Food experts say this popular iftar item is not a healthy option for those who fast during Ramadan
Experts have questioned the standard of hygiene of old Dhaka’s unique delicacy ‘Boro Baper Polay Khay’.
Nutrition and food experts have also warned that the popular iftar item, sold in the open, is not good for those who fast since it contains a mixture of numerous spices and coloring agents.
Prof Khaleda Islam of Institute of Nutrition and Food Science at Dhaka University told the Dhaka Tribune: “I heard about the popular iftar item but it is not hygienic for those who fast during the Ramadan for a number of reasons, including mixing of spices in improper ways.
“Besides, it is sold on the road without any cover, so flies sit on the food and dust also gathers on it. Those who prepare the item perhaps mix in rotten food from the previous day. If someone takes such stale foods then they will fall sick and vomit or suffer from diarrhea.”
She further said: “The iftar vendors mix apparel colour in the food instead of food colour and use unsafe water. So if someone takes food in which clothing colour is mixed then they face the risk of suffering from dangerous diseases like cancer.
“The government should implement the law in this regard. Businesses and common people should also be aware of the bad impact of these unhygienic foods,” Prof Khaleda said.
Dhaka South City Corporation (DSCC) Mayor Sayeed Khokon earlier warned of stern action against traders if they sell adulterated iftar items during Ramadan. He also said five teams of the corporation will monitor the markets at different points of the city throughout the period.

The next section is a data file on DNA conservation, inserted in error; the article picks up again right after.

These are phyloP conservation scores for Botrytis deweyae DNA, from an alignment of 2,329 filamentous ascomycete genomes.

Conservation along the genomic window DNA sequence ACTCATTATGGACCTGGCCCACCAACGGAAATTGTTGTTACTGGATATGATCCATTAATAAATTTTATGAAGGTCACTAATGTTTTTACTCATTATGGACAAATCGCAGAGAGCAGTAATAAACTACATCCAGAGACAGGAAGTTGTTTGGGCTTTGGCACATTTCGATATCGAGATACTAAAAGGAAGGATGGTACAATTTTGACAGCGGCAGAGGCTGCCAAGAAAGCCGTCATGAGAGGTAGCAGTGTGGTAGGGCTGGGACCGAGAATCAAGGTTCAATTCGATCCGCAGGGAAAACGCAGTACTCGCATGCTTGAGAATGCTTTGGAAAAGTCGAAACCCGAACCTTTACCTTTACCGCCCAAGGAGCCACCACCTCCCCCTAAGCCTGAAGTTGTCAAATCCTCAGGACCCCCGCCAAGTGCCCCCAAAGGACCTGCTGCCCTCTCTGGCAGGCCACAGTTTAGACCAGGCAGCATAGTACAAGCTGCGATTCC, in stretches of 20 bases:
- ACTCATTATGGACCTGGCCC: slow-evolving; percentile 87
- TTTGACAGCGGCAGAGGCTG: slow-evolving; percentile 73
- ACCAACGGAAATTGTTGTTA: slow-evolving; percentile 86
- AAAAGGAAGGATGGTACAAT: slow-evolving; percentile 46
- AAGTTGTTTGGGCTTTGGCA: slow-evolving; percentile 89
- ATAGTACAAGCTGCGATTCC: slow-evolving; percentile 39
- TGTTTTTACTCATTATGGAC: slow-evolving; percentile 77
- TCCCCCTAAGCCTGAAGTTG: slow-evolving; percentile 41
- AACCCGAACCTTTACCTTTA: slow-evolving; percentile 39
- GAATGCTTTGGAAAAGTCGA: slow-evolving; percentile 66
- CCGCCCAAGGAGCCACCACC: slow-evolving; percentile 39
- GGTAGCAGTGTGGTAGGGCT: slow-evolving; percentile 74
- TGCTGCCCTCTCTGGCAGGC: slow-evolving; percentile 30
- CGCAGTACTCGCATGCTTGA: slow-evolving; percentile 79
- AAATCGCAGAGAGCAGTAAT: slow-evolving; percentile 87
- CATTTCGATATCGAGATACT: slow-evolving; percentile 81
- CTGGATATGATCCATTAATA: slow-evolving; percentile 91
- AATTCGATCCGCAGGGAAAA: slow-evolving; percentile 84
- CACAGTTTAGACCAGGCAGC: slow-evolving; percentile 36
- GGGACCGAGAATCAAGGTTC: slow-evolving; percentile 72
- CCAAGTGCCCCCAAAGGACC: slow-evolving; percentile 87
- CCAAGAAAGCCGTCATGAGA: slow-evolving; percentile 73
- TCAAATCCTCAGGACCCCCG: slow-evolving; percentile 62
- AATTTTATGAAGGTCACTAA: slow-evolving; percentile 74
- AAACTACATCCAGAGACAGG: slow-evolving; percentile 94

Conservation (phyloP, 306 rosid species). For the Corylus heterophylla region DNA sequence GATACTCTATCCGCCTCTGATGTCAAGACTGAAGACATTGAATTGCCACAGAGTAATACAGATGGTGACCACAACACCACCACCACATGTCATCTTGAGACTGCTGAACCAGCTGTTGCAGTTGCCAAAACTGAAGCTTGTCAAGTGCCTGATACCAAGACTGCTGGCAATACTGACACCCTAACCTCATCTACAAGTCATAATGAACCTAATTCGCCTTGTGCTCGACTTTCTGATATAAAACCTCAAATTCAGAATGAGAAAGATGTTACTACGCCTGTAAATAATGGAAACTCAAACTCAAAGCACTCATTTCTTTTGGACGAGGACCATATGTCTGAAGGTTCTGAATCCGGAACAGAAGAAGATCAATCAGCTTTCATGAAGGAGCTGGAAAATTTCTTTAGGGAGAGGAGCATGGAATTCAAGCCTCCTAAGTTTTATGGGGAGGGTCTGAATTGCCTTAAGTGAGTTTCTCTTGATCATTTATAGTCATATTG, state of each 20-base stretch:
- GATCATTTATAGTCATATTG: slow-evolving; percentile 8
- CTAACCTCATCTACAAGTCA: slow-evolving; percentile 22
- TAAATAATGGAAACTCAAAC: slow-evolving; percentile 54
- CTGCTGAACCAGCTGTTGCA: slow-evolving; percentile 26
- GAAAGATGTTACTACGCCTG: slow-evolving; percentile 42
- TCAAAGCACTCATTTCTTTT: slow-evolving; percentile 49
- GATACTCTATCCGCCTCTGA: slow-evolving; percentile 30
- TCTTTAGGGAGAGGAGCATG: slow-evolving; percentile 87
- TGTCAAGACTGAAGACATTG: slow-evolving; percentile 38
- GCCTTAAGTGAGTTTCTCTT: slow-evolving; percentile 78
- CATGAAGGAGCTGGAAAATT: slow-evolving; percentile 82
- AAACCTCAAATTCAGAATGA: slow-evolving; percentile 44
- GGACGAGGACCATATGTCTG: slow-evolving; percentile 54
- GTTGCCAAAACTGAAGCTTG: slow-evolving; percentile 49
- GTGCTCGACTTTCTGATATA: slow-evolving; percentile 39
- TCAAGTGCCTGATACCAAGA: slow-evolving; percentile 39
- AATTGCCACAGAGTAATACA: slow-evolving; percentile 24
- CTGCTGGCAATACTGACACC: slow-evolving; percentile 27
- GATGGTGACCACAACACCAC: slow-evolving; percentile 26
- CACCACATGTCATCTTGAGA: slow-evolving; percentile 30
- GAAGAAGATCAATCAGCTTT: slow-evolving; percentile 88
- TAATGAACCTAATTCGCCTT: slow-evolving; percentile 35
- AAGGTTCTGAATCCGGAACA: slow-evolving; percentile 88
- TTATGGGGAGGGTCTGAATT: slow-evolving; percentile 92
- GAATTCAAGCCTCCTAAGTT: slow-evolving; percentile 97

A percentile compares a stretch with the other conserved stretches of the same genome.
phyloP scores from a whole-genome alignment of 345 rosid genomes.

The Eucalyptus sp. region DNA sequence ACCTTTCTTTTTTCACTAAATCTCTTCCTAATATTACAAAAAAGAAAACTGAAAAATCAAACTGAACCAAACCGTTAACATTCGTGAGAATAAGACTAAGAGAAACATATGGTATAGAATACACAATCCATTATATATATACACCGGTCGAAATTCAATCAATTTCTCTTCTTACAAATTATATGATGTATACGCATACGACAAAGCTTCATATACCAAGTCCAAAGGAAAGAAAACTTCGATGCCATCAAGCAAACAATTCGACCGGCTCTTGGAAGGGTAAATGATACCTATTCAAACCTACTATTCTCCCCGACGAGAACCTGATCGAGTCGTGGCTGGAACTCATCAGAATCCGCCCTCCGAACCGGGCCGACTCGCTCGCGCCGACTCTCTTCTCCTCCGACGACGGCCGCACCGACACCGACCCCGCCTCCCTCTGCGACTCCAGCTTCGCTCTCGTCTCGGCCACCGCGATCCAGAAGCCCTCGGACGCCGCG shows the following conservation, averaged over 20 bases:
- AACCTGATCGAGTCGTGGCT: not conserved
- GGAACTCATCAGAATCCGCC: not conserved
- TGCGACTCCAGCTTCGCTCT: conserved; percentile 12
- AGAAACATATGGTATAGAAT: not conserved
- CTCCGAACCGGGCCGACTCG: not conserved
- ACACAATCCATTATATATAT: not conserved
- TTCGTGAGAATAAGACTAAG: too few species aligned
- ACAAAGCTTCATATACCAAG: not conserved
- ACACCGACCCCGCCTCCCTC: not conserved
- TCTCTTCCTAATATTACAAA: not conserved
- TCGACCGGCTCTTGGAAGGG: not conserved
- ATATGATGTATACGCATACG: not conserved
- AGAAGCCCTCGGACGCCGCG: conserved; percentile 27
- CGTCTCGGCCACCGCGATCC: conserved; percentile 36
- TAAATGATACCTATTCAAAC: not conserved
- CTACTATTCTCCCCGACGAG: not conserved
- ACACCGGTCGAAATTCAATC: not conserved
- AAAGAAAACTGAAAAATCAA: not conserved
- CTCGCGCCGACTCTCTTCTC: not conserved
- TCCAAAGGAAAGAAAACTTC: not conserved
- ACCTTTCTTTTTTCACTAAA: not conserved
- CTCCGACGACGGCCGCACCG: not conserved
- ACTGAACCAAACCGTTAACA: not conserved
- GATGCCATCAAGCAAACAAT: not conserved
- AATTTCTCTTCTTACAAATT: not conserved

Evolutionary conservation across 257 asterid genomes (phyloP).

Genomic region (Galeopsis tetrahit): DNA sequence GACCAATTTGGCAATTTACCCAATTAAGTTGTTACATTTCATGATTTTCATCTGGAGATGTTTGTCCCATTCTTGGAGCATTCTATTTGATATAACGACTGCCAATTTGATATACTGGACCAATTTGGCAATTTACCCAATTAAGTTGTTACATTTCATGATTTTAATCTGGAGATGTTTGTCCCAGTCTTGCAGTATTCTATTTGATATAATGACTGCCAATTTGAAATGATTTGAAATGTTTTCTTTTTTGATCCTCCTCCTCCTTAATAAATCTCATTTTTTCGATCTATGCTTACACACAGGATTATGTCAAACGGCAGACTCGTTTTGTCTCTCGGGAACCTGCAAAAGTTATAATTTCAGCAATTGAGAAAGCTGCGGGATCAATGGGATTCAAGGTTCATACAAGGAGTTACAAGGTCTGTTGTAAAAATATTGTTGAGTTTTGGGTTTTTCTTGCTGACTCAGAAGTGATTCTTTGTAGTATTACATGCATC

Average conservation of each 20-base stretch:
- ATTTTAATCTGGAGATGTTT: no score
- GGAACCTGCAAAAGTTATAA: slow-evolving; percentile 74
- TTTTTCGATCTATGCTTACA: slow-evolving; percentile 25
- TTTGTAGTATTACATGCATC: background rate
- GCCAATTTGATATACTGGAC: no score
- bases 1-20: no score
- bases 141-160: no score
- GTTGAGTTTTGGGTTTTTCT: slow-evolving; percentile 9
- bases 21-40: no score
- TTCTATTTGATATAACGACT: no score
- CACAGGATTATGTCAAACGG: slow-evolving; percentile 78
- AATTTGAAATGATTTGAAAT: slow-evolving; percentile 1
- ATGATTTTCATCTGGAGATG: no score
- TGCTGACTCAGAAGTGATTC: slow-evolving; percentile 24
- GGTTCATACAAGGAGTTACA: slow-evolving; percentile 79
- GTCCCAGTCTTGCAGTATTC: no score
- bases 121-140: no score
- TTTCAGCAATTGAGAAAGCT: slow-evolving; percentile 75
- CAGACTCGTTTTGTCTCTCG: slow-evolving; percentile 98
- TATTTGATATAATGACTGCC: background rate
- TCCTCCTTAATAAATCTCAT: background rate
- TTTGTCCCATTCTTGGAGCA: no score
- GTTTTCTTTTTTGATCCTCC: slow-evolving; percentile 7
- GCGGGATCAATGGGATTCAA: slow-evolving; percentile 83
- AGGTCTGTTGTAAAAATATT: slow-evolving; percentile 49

After visiting the Chawkbazar iftar market on the first day of Ramadan he urged the traders to sell hygienic food and chemical-free fruits.
How is ‘Boro Baper Polay Khay’ made?
Dhaka Tribune asked Mohammad Ali Akkas, an iftar item vendor at Chawkbazar in old Dhaka, how Boro Baper Polay Khay is made. He said: “We mix together various items including chickpeas, fried potatoes, minced meat, lentils, flattened rice, yogurt, aubergine fritters, chicken, eggs, 12 kinds of spices, and ghee.”
He said they are now making the item to maintain the tradition: “Our forefathers started the iftar business during the British period.”
Akkas added that they started preparing the item the previous night as they would not be able to finish it on time otherwise.
He said they sell the item at Tk400 per kg. “We earn a huge amount of money by selling it.”
History of the popular iftar item
The item is sold at almost all the shops of Chawkbazar iftar market. Each vendor claims to offer the original item. The history of who introduced the item could not be ascertained.
Local vendor Mohammad Khokon claimed that his grandfather late Mohammad Kamin Mahajan introduced Boro Baper Polay Khay.
Another local vendor Abdur Rob Bepari, who has been preparing the item for 30 years, said: “Formerly, it was known as ‘Sheikh Churar Bhatta’. After the liberation of Bangladesh in 1971, it became popular under its current catchphrase ‘Boro Baper Polay Khay, Thongai Bhoira Loiya Jay’.”
Like every year, hundreds of people thronged the popular iftar market yesterday.
Rakibul Hasan came to the market from Mohammadpur along with his wife Aysha Begum, to buy iftar items.
“We heard about the popular item but have not tasted it yet. We have come here to buy it,” he said.
Apart from “Boro Baper Polay Khay”, other well-known dishes including beef roast, mutton roast, chicken roast, borhani, chicken tikka, chatni, keema roll, morog mosallam, pakora, ghugni, doi bora, kathi kabab, suti kabab, faluda, tehari, fruits, shahi parata, and other sweet and savoury items are also sold here.